On Wednesday, The Intercept’s Aaron Maté published a unique look into Rachel Maddow’s coverage of all things Russia and her corresponding ratings spike. In a quantitative look at Maddow’s coverage between February 20 and March 31, The Intercept found that 53 percent of her broadcasts were devoted to Russia. Simultaneously, Maddow is enjoying her best ratings since 2008.
While Russia is certainly a topic worth discussing, other major stories would have presumably been covered heavily. However, sensationalism wins out with Maddow. The article found that:
“Maddow’s Russia coverage has dwarfed the time devoted to other top issues, including Trump’s escalating crackdown on undocumented immigrants (1.3 percent of coverage); Obamacare repeal (3.8 percent); the legal battle over Trump’s Muslim ban (5.6 percent), a surge of anti-GOP activism and town halls since Trump took office (5.8 percent), and Trump administration scandals and stumbles (11 percent).”
Maddow, a Rhodes Scholar, has long been an influential liberal voice on cable television. Her persistent reporting has had a profound effect on the national discussion of social issues and her reporting from Afghanistan earned her an Emmy. So it is surprising that a journalist of her caliber would turn to hysteria to chase ratings, while ignoring other major stories.
For instance, on March 13, the Congressional Budget Office declared that the GOP health care bill could see up to 24 million Americans lose their health coverage. Instead of devoting a show to addressing the health care crisis in America or the Republican’s incompetence, Maddow spent over 20 minutes attempting to tie Preet Bharara’s firing by Trump to his investigation of Russian money laundering. The health care bill was covered for less than five minutes.
Three days later, as President Trump unveiled his terrifying budget proposal, Maddow spent 22 minutes discussing Michael Flynn and 12 minutes blaming the outcome of the November elections on Russian hacking.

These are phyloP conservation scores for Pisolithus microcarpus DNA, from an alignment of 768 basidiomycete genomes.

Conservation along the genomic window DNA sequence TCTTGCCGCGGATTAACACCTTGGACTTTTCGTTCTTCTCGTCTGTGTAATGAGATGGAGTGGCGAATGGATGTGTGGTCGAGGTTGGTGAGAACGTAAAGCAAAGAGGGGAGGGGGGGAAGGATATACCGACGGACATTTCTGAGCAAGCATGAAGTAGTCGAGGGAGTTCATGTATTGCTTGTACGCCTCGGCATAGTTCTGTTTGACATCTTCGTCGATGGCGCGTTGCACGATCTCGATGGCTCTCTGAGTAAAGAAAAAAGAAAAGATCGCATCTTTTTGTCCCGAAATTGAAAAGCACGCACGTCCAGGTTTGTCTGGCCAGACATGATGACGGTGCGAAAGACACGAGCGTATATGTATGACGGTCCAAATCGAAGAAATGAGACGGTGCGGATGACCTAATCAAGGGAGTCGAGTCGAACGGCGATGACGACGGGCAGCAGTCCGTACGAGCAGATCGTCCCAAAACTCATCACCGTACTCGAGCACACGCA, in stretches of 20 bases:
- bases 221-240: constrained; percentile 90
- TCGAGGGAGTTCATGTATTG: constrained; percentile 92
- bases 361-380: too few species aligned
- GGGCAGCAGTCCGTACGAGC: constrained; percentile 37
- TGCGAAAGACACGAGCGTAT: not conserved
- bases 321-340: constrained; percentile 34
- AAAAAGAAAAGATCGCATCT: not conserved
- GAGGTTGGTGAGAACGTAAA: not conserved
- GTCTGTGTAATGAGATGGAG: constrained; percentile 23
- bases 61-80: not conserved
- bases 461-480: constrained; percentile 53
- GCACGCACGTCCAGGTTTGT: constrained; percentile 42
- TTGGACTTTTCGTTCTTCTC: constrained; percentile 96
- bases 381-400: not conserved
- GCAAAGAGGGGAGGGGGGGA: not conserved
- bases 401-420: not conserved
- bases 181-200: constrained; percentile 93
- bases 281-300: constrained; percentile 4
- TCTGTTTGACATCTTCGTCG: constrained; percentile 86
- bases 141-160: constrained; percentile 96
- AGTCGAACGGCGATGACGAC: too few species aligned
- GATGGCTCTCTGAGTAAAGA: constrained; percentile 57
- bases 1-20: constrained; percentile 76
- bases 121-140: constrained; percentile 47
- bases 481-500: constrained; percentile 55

The Intercept asserts that Maddow could be a key figure in discussing the Democratic Party’s woes stemming from their loss in November and pushing toward defeating the Republicans in 2018. However, Maddow’s Russian coverage has usurped that topic:
“Given her political expertise, journalistic acumen, and influential platform, Maddow is ideally suited to explore the Democrats’ 2016 electoral collapse in an insightful way. But the time and investigative zeal that Maddow has devoted to Russia has come at the cost of any such analysis.”
As international tensions are rising and the United States is under the control of people that care nothing about fixing the very real problems facing our country, an intelligent commentator like Rachel Maddow could give an eloquent voice to the dissatisfied public. As the Democratic party is split between the progressive and establishment wings, Maddow could offer a unifying message.
Instead, the once influential liberal journalist has become a bought-and-paid-for talking head. Maddow has chosen the path followed by all corporate media, eschewing fact and peddling outrage, even if that outrage is purely manufactured. In Rachel Maddow’s world, ratings and the advertising dollars that they rake in are far more important than substantive journalism.